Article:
Qur’an recitation contest draws melodious voices from across the world

Syrian contestant seeks solace in holy book after earthquake tragedy

Quran recitation moves an interior designer from the rubble of earthquakes to Otr Elkalam Competition

RIYADH(RAHNUMA): The Kingdom’s second Qur’an recitation and call to prayer competition, the largest of its kind in the world, continues to inspire Muslims to participate from across the world.

The Otr Elkalam or Perfumed Speech contest, has since last year been the goal of Syria’s Mohammed Al-Jalab, an interior designer, who has been drawing strength from the holy book because of the devastation in his country, according to reports on the websites of the competition and the broadcaster MBC’s Shahid digital platform.

Al-Jalab completed the memorization of the holy Qur’an at 15. He also studied Tajwid, the science of proper pronunciation, and mastered various maqamat, or melodic modes, used during recitation.

The second edition of Otr Elkalam started on March 23, coinciding with the first day of Ramadan.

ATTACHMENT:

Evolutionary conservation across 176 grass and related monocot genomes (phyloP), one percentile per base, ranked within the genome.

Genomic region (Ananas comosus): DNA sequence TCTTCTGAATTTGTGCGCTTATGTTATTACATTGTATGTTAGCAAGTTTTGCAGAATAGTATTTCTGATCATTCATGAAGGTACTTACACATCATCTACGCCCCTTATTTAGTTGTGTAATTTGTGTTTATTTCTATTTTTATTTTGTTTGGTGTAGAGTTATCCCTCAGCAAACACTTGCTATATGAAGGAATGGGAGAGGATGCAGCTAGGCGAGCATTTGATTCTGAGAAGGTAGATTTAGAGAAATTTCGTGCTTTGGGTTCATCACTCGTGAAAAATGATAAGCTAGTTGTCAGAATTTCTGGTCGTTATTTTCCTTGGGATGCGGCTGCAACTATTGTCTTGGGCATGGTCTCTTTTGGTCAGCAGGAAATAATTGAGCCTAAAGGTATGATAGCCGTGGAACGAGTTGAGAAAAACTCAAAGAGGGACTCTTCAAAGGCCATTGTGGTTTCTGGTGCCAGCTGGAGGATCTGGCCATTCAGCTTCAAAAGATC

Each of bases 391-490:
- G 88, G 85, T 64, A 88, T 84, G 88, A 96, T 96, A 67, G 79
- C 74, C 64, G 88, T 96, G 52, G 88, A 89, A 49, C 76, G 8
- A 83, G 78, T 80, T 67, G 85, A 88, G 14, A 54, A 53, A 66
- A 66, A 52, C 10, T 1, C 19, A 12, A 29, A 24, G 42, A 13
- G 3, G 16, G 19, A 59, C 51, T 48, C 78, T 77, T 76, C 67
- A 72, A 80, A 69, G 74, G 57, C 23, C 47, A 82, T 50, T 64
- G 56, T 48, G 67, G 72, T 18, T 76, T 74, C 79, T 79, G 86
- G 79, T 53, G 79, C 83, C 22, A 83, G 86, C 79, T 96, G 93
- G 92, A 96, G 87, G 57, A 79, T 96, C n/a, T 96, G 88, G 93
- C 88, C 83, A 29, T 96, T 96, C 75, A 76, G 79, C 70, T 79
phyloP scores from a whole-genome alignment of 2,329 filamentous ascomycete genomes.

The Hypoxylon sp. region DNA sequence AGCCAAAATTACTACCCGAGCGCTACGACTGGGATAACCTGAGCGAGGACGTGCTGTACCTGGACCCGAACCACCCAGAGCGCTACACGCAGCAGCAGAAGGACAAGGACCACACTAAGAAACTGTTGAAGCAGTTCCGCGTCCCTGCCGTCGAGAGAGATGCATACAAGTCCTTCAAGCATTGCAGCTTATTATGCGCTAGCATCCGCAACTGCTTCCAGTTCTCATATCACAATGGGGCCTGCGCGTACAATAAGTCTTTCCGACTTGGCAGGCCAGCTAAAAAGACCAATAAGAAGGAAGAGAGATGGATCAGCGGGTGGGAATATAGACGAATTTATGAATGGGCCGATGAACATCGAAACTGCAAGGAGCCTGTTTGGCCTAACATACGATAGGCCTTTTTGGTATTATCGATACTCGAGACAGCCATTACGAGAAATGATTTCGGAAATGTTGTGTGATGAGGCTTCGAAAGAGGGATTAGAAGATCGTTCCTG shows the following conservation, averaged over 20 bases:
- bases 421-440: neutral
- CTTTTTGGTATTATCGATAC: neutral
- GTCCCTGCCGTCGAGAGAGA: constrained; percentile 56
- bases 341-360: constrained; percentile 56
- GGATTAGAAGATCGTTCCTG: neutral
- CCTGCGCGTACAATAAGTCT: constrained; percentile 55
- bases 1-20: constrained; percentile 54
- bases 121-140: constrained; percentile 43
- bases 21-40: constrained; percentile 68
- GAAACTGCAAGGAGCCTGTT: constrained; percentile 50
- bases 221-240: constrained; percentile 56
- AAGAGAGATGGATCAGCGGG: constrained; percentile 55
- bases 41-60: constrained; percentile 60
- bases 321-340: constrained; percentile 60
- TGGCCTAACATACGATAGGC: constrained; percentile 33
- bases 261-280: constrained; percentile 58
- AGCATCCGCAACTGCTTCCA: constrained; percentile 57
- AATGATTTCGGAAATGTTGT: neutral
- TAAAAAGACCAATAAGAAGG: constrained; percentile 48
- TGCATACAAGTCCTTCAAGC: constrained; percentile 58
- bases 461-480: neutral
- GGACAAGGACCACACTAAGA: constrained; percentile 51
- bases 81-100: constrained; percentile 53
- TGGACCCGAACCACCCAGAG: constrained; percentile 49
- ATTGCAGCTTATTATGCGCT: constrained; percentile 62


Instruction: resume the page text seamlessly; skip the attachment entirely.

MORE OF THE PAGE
During Wednesday’s episode, Al-Jalab competed in the Qur’an recitation contest against Morocco’s Zakaria Al-Zirik, who managed to qualify for the next stage of the competition.

In the adhan or call to prayer contest, Syrian contestant Ahmed Darwish, who specializes in electronic production and publishing, competed against Lebanon’s Raheef Al-Hajj, a teacher of maqamat and vocal performances and founder of a specialized academy.

Al-Hajj qualified for the next stage of the competition thanks to the diversity of his maqamat, and his balance between vocal transitions, which dazzled members of the jury.

Otr Elkalam is an initiative of the General Entertainment Authority. It was announced in 2019 offering a total prize pool of SR12 million ($3.2 million).

The first version of the show was broadcast in Ramadan 2022 with the participation of some of the best voices in the world. The competition is on MBC daily at 4:30 p.m., Riyadh time.

More than 90,000 participants from more than 160 countries have now participated in the first and current editions of the competition, in front of a specialized jury.

Over 50,000 entrants were whittled down to 50 for the final stage this year in Riyadh. Another selection process by the main jury left 32 contestants, 16 for each section of the competition.

Applications to take part in this year’s contest began rolling in from Jan. 4 and contestants then went through several online stages of evaluation by 120 jury members.

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